Submitted by The Booker Prizes on Tue, 2019-03-12 10:09
Timing is everything. Only one day until the announcement of the Man Booker International Prize longlist on 13 March – and merely weeks after the enactment of the “B word” – comes the news that sales of fiction in translation are at their highest point since recording began in 2001. Last year alone sales of translated fiction in the UK were up by 5.5 per cent (with “general/literary fiction” surging by a whopping 20 per cent). More than 2.6m books – worth £20.7 million – were sold. Nielsen Book, the company that crunches the numbers, pointed out that this rise stands in stark comparison with sales of English-language literary fiction over the period, which have hit a plateau and are currently at a level lower than in the mid-1990s. The appetite for translated fiction has in turn driven publishers to produce more of it and the amount of international fiction available in the UK has almost doubled in recent years; it currently accounts for 5.63 per cent of all published fiction. Scandi noir has obviously been a huge part of the trend but the Man Booker International Prize-winning Flights by Olga Tokarczuk from Poland and Lullaby by Leïla Slimani of France are other success stories: Lullaby, for example, has sold almost 100,000 copies. The Man Booker International Prize is naturally too modest to suggest that this phenomenon is down to its influence but the profile it has given foreign fiction since its inception in 2005 is not unrelated.
As if to show both the scale and the myriad ways the very best writers can find their careers going, Margaret Atwood will be in London on 9 September. It is no normal trip, however, but something more in line with a rock-star’s lifestyle. Atwood’s The Testaments, her sequel to The Handmaid’s Tale, is being launched at midnight and will be followed by a live interview at the National Theatre that will be broadcast to 1,000 cinemas around the world (for good measure, the bleary-eyed and sleep-deprived author then embarks on a six-date tour of the UK and Ireland). Publishers always want a showy launch for their writers where possible but this is superstar-level stuff and, ahem, testament to the global popularity of Atwood and her tale of modern Puritanism. If you think you’ll be able to concentrate in the wee small hours then tickets can be bought, or at least applied for, here.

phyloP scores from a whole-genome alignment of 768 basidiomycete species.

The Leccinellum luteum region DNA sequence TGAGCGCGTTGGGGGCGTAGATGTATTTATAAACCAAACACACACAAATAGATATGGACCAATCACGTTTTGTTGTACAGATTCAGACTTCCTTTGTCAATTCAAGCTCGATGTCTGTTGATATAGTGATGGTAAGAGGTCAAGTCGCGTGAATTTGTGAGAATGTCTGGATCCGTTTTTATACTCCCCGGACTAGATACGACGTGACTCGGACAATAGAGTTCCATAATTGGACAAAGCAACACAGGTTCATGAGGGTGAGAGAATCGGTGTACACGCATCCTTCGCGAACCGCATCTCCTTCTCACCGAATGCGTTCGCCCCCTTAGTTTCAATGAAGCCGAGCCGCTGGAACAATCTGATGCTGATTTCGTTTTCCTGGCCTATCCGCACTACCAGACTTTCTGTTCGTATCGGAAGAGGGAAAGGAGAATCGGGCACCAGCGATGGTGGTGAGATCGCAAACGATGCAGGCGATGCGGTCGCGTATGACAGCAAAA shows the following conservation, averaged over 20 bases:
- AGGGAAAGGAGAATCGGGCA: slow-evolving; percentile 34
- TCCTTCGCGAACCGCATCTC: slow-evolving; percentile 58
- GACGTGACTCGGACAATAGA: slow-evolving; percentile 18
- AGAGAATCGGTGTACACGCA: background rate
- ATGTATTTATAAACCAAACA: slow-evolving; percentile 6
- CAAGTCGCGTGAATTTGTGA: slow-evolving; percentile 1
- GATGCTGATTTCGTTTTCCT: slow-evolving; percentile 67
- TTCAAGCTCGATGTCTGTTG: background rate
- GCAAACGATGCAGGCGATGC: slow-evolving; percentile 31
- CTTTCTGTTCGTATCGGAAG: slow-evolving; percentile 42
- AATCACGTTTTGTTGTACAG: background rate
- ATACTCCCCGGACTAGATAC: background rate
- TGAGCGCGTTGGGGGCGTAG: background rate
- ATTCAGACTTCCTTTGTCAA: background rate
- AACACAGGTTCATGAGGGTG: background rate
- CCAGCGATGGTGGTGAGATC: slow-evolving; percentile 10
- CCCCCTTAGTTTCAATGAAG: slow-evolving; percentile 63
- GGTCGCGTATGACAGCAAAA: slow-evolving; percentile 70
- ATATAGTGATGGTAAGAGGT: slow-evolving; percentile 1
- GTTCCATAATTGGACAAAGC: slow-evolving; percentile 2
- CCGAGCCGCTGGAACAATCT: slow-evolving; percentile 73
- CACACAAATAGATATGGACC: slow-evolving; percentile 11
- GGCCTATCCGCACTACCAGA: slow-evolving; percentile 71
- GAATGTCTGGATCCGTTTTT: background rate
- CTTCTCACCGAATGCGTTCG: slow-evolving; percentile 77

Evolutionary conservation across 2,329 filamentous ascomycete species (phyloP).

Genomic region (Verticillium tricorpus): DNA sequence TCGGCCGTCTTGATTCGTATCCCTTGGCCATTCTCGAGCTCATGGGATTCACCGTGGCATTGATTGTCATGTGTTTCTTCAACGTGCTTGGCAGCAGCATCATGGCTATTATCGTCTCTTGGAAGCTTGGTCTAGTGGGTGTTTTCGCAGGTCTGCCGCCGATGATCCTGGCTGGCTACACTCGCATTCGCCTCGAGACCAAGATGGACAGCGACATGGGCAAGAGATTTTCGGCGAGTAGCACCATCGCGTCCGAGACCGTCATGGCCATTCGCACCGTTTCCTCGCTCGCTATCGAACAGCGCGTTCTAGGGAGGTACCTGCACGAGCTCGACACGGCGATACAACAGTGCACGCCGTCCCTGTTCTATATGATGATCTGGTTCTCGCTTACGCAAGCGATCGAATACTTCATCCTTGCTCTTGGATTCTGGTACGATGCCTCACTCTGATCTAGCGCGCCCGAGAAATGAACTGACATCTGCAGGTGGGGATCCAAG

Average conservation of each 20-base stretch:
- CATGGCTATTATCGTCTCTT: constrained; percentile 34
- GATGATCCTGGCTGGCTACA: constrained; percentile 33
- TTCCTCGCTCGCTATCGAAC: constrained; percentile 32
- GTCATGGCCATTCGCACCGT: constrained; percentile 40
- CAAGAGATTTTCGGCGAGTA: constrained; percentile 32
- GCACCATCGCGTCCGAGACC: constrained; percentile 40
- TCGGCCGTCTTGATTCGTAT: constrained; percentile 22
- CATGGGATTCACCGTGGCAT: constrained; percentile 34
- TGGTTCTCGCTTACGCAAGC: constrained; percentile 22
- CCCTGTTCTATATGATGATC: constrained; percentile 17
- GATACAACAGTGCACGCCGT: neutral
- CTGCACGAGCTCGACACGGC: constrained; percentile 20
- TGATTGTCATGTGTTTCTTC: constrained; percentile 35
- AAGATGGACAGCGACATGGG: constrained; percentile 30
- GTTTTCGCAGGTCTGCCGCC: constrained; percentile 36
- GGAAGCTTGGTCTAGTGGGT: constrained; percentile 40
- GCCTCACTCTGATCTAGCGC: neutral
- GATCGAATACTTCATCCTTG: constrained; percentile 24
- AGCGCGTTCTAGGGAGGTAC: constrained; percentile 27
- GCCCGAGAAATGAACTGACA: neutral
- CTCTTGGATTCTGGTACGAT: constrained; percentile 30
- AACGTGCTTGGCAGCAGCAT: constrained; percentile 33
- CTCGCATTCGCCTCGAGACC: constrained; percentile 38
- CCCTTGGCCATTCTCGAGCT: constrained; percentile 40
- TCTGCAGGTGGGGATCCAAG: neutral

The Walter Scott Prize for historical fiction has announced its nominees and Man Booker writers are prominent amongst them. The 12 longlisted writers include three of last year’s Man Booker Prize books – Esi Edugyan’s Washington Black, Michael Ondaatje’s Warlight, and Robin Robertson’s The Long Take – as well as A Long Way From Home by former double winner Peter Carey, and books by previous nominees such as The Western Wind by Samantha Harvey, Now We Shall Be Entirely Free by Andrew Miller, The Wanderers by Tim Pears, and All The Lives We Never Lived by Anuradha Roy. Indeed there are only four novelists who have yet to grace the Man Booker annals, though there’s plenty of time yet. The winner of the £25,000 prize will be announced on 15 June.
Meanwhile, the Women’s Prize for fiction also follows the trend. Among its longlistees are the reigning Man Booker Prize laureate Anna Burns plus a 2018 longlistee in the shape of Sally Rooney and a previous winner, Pat Barker. You can run but you can’t hide – the Man Booker tendrils reach everywhere. The shortlist will be announced on 29 April.